(story courtesy of Fremont Tribune)
James Farrell, Fremont Tribune
For the second year in a row, first-graders at Fremont Public Schools’ elementary school buildings will take swim lessons at the Fremont Family YMCA’s Dillon Family Aquatics Center as part of their physical education curriculum.
The program gives kids an opportunity to learn a new skill — one that can be valuable in a community like Fremont, said Brad Dahl, executive director of student services and business affairs for Fremont Public Schools.
“When you look at our community, obviously, there’s a lot of opportunity to interact with water,” Dahl said. “We’ve got Fremont Lakes and that great resource, and then multiple lakes all the way around, along with rivers and creeks. So exposure is real, and it’s just one of those life lessons that can help provide some safety, yet allow people to enjoy those great resources that are around us locally.”
The program, known as SwimMates, is made possible with the sponsorship of RTG Medical, who first approached the YMCA inquiring about ways to give back to the community about two years ago.
That inquiry was made after RTG surveyed its employees to ask what causes and nonprofits were most important to them, according to Veronica Barrientos, marketing and brand ambassador for RTG Medical.
Three causes were identified: supporting veterans’ organizations, supporting adoptable animals and supporting youth in the community. When they honed in on the youth element, they decided to reach out to the YMCA.
“We knew there was something that we wanted to do with them because of the great amount of youth that do participate in the Y activities there,” Barrientos said. “It really became kind of a brainstorm.”
At the time, the YMCA was in the midst of conceptualizing its new aquatic center, and so RTG and the YMCA decided to engage Fremont Public Schools about the SwimMates program.
“With Fremont being home to so many great lakes, we wanted to make sure that the youth and their families understood the importance of water safety,” Barrientos said.
Each of Fremont’s elementary schools get the opportunity to participate in the program. Members of the physical education department coordinate times with the YMCA for the kids to board buses and head over to the aquatic center, according to Dian Christensen Hillis at the aquatic center.
Each group of first-graders gets four, 30-minute lessons, with lessons including both elements that are taught in the water as well as elements that are taught out of the water — with emphasis on subject matter like water safety, Christensen Hillis said.
In the water, the kids will learn everything from front floats, back floats, arm strokes and more.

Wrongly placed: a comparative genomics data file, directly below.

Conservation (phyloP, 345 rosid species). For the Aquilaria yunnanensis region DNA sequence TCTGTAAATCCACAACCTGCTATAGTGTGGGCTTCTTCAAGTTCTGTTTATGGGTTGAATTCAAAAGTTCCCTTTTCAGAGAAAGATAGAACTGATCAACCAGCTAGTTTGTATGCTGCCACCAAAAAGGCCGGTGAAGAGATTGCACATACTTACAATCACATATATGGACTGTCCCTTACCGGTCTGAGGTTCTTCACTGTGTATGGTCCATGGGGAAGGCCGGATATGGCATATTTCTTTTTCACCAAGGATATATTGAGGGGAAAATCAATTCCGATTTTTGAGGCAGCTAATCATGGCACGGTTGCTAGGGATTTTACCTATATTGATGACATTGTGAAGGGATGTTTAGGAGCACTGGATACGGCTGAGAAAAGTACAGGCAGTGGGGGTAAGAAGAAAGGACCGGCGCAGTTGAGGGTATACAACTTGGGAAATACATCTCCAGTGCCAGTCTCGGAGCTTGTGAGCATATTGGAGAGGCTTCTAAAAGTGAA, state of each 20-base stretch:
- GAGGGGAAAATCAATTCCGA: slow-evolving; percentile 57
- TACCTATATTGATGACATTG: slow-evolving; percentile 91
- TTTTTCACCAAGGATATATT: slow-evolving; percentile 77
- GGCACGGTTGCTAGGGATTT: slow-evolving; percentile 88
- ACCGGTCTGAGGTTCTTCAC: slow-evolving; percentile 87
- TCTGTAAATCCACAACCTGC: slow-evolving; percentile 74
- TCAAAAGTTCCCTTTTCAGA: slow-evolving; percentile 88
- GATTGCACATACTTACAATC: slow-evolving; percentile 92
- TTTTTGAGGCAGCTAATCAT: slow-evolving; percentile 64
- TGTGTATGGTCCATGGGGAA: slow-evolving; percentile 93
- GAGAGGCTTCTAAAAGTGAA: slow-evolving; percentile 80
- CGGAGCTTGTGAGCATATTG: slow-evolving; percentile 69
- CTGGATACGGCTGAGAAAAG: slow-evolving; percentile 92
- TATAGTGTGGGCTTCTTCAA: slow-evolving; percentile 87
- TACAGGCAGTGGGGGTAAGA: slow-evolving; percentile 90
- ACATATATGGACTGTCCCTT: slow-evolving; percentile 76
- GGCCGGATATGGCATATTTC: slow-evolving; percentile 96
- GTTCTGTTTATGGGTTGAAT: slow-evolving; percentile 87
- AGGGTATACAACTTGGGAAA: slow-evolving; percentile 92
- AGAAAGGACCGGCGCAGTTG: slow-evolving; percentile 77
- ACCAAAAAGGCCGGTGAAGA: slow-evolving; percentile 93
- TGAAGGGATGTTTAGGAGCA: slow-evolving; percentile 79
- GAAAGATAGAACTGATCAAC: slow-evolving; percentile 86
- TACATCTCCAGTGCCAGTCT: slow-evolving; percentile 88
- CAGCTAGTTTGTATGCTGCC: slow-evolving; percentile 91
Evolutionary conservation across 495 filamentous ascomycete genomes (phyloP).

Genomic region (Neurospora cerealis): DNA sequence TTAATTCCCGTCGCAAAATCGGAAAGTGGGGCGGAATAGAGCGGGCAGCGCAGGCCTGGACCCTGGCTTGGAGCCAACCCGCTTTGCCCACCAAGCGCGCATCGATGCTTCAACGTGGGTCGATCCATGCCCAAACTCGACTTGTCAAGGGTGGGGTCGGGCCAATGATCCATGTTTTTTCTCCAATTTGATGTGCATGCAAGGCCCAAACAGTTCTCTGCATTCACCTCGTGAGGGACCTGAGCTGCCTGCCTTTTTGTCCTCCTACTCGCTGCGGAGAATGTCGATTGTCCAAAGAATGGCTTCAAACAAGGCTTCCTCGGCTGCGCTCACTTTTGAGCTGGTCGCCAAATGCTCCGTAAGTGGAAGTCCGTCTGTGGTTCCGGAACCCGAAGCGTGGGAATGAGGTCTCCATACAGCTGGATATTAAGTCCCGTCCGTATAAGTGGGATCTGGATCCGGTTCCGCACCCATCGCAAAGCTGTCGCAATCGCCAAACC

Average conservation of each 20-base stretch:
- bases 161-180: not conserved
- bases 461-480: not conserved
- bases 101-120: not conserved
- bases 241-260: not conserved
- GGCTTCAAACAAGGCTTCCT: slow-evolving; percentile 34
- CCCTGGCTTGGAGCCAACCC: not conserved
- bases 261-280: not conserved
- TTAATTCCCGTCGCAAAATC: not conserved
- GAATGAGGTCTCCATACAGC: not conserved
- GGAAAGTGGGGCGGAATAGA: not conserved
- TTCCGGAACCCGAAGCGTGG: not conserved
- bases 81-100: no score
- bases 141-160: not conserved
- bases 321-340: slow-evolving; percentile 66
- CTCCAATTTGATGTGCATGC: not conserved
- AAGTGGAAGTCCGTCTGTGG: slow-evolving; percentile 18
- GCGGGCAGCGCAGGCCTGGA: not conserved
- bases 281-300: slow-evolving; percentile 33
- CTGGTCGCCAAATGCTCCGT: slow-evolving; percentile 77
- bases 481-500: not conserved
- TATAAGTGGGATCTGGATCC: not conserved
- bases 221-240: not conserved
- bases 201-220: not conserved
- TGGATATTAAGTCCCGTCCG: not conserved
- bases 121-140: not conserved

“The schoolchildren adapt really well no matter where there ability is, whether they’re a little frightful of water or have never been in water,” Christensen Hillis said. “Everybody seems to have a good time.”
After they’ve completed their four lessons, the kids “graduate,” receiving a large beach towel courtesy of RTG Medical as well as a certificate. In its first year last year, approximately 400 first-graders graduated from the program.
This year, the program also incorporated some classes from Archbishop Bergan, according to Fremont Family YMCA President and CEO Jerry Rinne.
It’s not the first partnership between the YMCA and Fremont Public Schools. The YMCA also hosts ice skating classes for Fremont Public School second-graders. That project has been around for nearly a decade.
“I think Fremont is the only place in the country with the YMCA and the schools, where we teach first-grade kids how to swim and we teach second-grade kids how to skate,” Rinne said. “When a child learns a new skill, it kind of gives them purpose, and when you get purpose you get hope, and then they can progress forward.”
Rinne says some classes enter the program with most of its members having never been in the water before — some don’t even have swim trunks, which the YMCA can provide, with help from RTG Medical, when necessary.
“By the end of the class, these kids have improved tremendously,” Rinne said. “It’s a pretty impactful program.”
The YMCA also offers swim lessons regularly, which gives kids the opportunity to continue learning.
As for RTG Medical, Barrientos says there’s no indication that it will stop funding the SwimMates program anytime soon.
“You walk into the aquatic center that you have there and you just hear the gut laughs that these kids share with the instructors teaching them how to float on their belly or on their back — it’s just like pure joy,” she said.BACK TO TOP